... of intimate friendship on which Mr. Giles and myself have ever lived together, the world's respect entitled him to the justice of my testimony to any truth he might call for; and how that testimony should connect me with whatever he may do or write hereafter, and with his whole career, as you apprehend, is not understood by me. With his personal controversies I have nothing to do. I never took any part in them, or in those of any other person. Add to this, that the statement I have given ...
— Memoir, Correspondence, And Miscellanies, From The Papers Of Thomas Jefferson - Volume I • Thomas Jefferson

... It is on these islands that the new port is to be formed. It is a very large harbor, and capable of almost any amount of extension. It will be in connection with the whole railway system of Russia. One part of the scheme is that of a new canal, on the south side of the city, to connect the maritime canal, as well as the new harbor, with the Neva, so that the large barges may pass, by a short route, to the river on the east, and thus avoid the bridges and ...
— Scientific American Supplement, No. 497, July 11, 1885 • Various

... tragedy, the epistolary writer may likewise without censure comply with the varieties of his matter. If great events are to be related, he may with all the solemnity of an historian deduce them from their causes, connect them with their concomitants, and trace them to their consequences. If a disputed position is to be established, or a remote principle to be investigated, he may detail his reasonings with all the nicety of syllogistick method. If ...
— The Works of Samuel Johnson, LL.D, In Nine Volumes - Volume the Third: The Rambler, Vol. II • Samuel Johnson

... destroy the law, or the prophets: I am not come to destroy, but to fulfil." Matt. 5:17. "All things must be fulfilled which were written in the law of Moses, and in the prophets, and in the psalms concerning me." Luke 24:44. The facts of the New Testament connect themselves, therefore, immediately with those of the Old, so that the whole series constitutes an indivisible whole. The Bible is, from beginning to end, the record of a supernatural revelation made by God to men. As such, ...
— Companion to the Bible • E. P. Barrows

... upheld the woman, saying: 'I had noticed her before. As my eye wandered during the evening it had fallen several times on her, crouched there among the back benches, and I remember I thought how like a cave dweller she looked. I didn't connect her with the case, any case. I didn't think of her in any human relationship whatever. For that matter, I hadn't considered the larceny case in any human way. And there's the point: I was a judge, judging 'cases' according to the 'law,' till the cave ...
— Modern Americans - A Biographical School Reader for the Upper Grades • Chester Sanford

... let go my sheet and double-reef my sail. I then bore down on him and took him aboard, and the two of us had little trouble in righting his boat and towing her ashore. I have mentioned the incident only because I always connect it in my mind with what happened long ...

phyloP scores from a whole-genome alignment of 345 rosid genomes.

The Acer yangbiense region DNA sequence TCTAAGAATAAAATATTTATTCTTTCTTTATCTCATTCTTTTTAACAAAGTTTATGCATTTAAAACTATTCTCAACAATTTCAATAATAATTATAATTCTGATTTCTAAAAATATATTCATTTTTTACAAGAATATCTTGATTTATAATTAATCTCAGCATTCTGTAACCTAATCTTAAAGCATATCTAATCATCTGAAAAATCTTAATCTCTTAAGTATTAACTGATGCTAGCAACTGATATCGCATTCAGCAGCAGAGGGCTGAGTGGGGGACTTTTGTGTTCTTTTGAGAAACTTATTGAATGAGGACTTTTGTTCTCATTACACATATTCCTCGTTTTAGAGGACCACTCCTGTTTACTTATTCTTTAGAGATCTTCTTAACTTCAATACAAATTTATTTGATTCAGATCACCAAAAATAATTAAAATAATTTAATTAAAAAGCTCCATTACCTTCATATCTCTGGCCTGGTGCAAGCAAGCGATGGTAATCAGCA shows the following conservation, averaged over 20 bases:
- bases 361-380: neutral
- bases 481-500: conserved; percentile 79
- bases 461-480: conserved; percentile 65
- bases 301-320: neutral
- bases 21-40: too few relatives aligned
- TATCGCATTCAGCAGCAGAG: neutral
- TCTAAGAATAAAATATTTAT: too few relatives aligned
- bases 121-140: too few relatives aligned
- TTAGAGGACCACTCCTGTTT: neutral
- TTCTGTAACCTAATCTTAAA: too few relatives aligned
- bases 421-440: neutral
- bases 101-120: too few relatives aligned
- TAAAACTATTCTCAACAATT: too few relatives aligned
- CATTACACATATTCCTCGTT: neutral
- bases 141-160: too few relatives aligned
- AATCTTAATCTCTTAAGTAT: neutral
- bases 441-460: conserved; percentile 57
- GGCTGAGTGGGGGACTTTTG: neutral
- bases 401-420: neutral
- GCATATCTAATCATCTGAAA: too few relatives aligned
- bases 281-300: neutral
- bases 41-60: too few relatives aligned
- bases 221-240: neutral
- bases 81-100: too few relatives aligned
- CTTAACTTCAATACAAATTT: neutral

— Lippincott's Magazine of Popular Literature and Science, Vol. 15, - No. 90, June, 1875 • Various

... I would have to pass to go to Salt Lake, was very heavy. On the 7th the mail rider failed to get through. We learned also that an epizooetic had come to Utah and many horses were laid up by it, crippling the stage lines. It had been planned that I should go north with our own horses till I could connect with some stage line, and then take that for the remainder of the distance to the Utah Southern Railway, which then had been extended south from Salt Lake as far ...
— A Canyon Voyage • Frederick S. Dellenbaugh

... very much puzzled still on individuality, that is, on its everlasting existence. I do not see at all how it can be, but I am waiting. Perhaps I can see soon. I have been trying to get a definition for art and for beauty. I have nothing that satisfies me yet. Art and beauty: I do not connect them at all in my mind. Art is based on significance first and this does not depend on beauty. Beauty is much more difficult to define than art. We have somehow got the idea that only the beautiful ...
— Nelka - Mrs. Helen de Smirnoff Moukhanoff, 1878-1963, a Biographical Sketch • Michael Moukhanoff

... great fool he never would have been a great writer." This is one of those paradoxical statements to which Macaulay likes to give a glittering plausibility. It is true that Boswell wrote a great book, and it is also true that in some regards he was what we are accustomed to designate as a fool; but to connect the two as cause and effect is like saying that a man was a great athlete because he was lame, or that Lord Byron had a beautiful face because he had a club-foot, or that Demosthenes was a great ...
— Library Of The World's Best Literature, Ancient And Modern, Vol. 5 • Various

... connects [Grendel] with the Anglo-Saxon grindel (a bolt or bar).... It carries with it the notion of the bolts and bars of hell, and hence a fiend. ... Ettmller was the first ... to connect the name with grindan, to grind, to crush to pieces, to utterly destroy. Grendel is then the tearer, ...
— Beowulf • James A. Harrison and Robert Sharp, eds.

... him and freely admitted to him that she had been the person he believed her to be. True, Fairchild was looking now at his idol through blue glasses, and they gave to her a dark, mysterious tone that he could not fathom. There were too many things to explain; too many things which seemed to connect her directly with the Rodaines; too many things which appeared to show that her sympathies were there and that she might only be a trickster in their hands, a trickster to trap him! Even the episode ...